A Tale of Two Sports


Today was the day Philadelphia held a parade for the Villanova Men’s Basketball team in honor of its 2016 NCAA championship. I’ve read estimates that approximately 60,000 people attended the parade.

Beating North Carolina in what many consider to be the greatest championship game ever played was an amazing accomplishment and the parade was a memorable way to honor the team. It’s an easy team to like and to be happy for their success, since they seem to be true student-athletes who respect each other and the game. And I’ve said many times how fortunate we are at Nova to have Jay Wright as our coach.

My heartiest congratulations to the team for all they achieved this year.

Today was also the day that the Villanova Men’s and Women’s tennis teams played Hampton University, and the contrast could not have been more striking, there were no more than 20 fans in attendance.

Now I know that perhaps today was not the best day to judge what kind of support the tennis team typically gets, since Villanova had canceled classes and as a result many, many students were planning to go down to the parade.

But it did get me thinking, and perhaps reminiscing.

There are many similarities between the tennis players and the basketball players.

The tennis players are just as committed to their sport as the basketball players are; the tennis players put in hours and hours of practice, just like the basketball players; the tennis players miss the occasional class to go to an away match, just like the basketball players; the tennis players love their sport, just like the basketball players.

But there are also some differences.

The tennis players do not receive any athletic scholarship money, the basketball players do. The tennis players sometimes play in cold, windy, raw weather conditions, the basketball players do not. The tennis players get 20 people to show up for their match, the basketball team sells out all 6,500 seats for every one of its on-campus games.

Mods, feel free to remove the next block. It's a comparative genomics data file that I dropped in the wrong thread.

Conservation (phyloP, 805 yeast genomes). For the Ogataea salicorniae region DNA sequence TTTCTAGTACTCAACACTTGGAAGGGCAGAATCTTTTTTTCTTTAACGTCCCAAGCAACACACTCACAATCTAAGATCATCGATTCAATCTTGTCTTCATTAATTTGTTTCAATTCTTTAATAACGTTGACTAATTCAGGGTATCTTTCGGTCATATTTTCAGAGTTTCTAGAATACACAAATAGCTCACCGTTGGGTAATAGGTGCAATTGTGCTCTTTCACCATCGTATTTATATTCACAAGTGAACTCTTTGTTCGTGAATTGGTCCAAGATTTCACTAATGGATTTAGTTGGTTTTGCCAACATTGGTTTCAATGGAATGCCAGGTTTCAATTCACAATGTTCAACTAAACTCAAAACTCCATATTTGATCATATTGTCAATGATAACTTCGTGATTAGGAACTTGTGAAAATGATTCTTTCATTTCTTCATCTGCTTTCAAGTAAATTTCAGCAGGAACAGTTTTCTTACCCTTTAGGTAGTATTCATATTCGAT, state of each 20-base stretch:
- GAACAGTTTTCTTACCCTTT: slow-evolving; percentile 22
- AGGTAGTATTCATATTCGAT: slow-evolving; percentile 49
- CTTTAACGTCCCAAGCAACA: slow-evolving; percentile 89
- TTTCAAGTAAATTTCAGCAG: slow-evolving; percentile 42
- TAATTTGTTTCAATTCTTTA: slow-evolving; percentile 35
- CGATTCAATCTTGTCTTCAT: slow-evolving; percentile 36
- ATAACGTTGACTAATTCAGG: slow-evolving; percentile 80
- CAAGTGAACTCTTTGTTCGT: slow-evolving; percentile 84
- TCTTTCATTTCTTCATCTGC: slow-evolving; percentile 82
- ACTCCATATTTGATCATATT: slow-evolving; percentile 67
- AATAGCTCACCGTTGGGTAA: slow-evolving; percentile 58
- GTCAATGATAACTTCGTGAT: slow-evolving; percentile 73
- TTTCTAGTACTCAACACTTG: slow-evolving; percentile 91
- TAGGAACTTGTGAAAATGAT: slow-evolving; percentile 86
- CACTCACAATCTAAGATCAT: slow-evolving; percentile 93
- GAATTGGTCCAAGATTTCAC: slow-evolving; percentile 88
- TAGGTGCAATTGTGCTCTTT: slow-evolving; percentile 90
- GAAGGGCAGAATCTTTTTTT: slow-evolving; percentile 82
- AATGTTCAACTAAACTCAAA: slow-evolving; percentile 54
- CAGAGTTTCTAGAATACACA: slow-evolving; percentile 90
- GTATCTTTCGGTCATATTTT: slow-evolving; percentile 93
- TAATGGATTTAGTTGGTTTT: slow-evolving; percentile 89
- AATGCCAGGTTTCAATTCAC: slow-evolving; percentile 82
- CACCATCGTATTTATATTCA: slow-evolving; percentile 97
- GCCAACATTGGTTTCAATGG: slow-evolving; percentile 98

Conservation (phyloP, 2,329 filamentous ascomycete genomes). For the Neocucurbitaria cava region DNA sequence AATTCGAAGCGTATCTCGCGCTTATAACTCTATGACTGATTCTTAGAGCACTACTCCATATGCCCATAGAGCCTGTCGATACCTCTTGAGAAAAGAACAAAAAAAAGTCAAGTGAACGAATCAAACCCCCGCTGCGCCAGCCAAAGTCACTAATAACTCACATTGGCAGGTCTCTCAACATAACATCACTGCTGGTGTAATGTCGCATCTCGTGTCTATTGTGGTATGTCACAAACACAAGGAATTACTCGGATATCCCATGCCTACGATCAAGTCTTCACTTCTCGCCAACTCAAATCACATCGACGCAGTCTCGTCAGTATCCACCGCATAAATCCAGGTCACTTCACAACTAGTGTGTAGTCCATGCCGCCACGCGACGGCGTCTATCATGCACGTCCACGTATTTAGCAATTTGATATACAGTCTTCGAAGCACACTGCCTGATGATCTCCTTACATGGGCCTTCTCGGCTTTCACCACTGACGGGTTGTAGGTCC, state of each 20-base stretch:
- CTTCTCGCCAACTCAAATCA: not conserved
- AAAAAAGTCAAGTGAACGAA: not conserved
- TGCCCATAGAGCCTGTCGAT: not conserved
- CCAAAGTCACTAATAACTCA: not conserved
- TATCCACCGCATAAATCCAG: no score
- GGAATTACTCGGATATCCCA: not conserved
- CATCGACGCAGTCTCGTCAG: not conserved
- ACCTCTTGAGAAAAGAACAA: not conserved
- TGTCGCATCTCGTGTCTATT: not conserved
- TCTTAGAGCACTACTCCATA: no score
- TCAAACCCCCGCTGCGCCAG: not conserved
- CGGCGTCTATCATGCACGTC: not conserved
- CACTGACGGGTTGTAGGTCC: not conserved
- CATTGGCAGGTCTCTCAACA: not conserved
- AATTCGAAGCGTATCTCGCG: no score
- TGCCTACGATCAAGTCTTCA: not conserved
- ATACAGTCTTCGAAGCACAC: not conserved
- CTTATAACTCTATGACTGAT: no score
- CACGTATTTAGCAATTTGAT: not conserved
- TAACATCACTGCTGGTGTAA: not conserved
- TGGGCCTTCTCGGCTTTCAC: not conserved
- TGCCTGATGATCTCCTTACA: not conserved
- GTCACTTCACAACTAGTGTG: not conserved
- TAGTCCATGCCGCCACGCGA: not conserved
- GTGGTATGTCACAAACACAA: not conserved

I also realize there is a significant financial difference between the two sports, with the basketball team most likely generating a positive cash flow, while the tennis team most certainly does not.

But that should not be what college sports are about, nor should that be the reason why one team gets all the support and other teams do not.

I’m sure the athletes don’t consider the number of fans that show up for their game as one of the reasons why they play a sport; it’s because they love the sport, the challenge of getting better, the competition, the camaraderie.

I was a swimmer in college, and if we got 20 fans to come to a meet, we would have guessed it was some sort of punishment handed down to those 20 fans by the Dean of Students. But the lack of fans did nothing to diminish my love for the sport and my love for being part of the team.

I’m sure the Villanova tennis players feel the same way, but I’m sure they would be thrilled if a few more fans showed up at their next match.

Let’s just not go as far as the Big 12 did

P.S. I also noticed that the Villanova Athletics web site had not yet posted the results of today’s match, nor the results from the Nova-St. Joe’s tennis match, which took place on Tuesday! I’m guessing that the results of the men’s basketball championship this past Monday night was posted within minutes of the outcome.

If you’re curious, the Nova men’s and women’s tennis teams both won today; I found the results on the Hampton University web site

So congratulations for a job well done.

Published by

Jim Borden

Accounting Prof. at Villanova; happily married for 30+ years; father of 3 outstanding young men; vegan; interests: fitness, creativity, education, blogging, social media.

Leave a Reply

Your email address will not be published. Required fields are marked *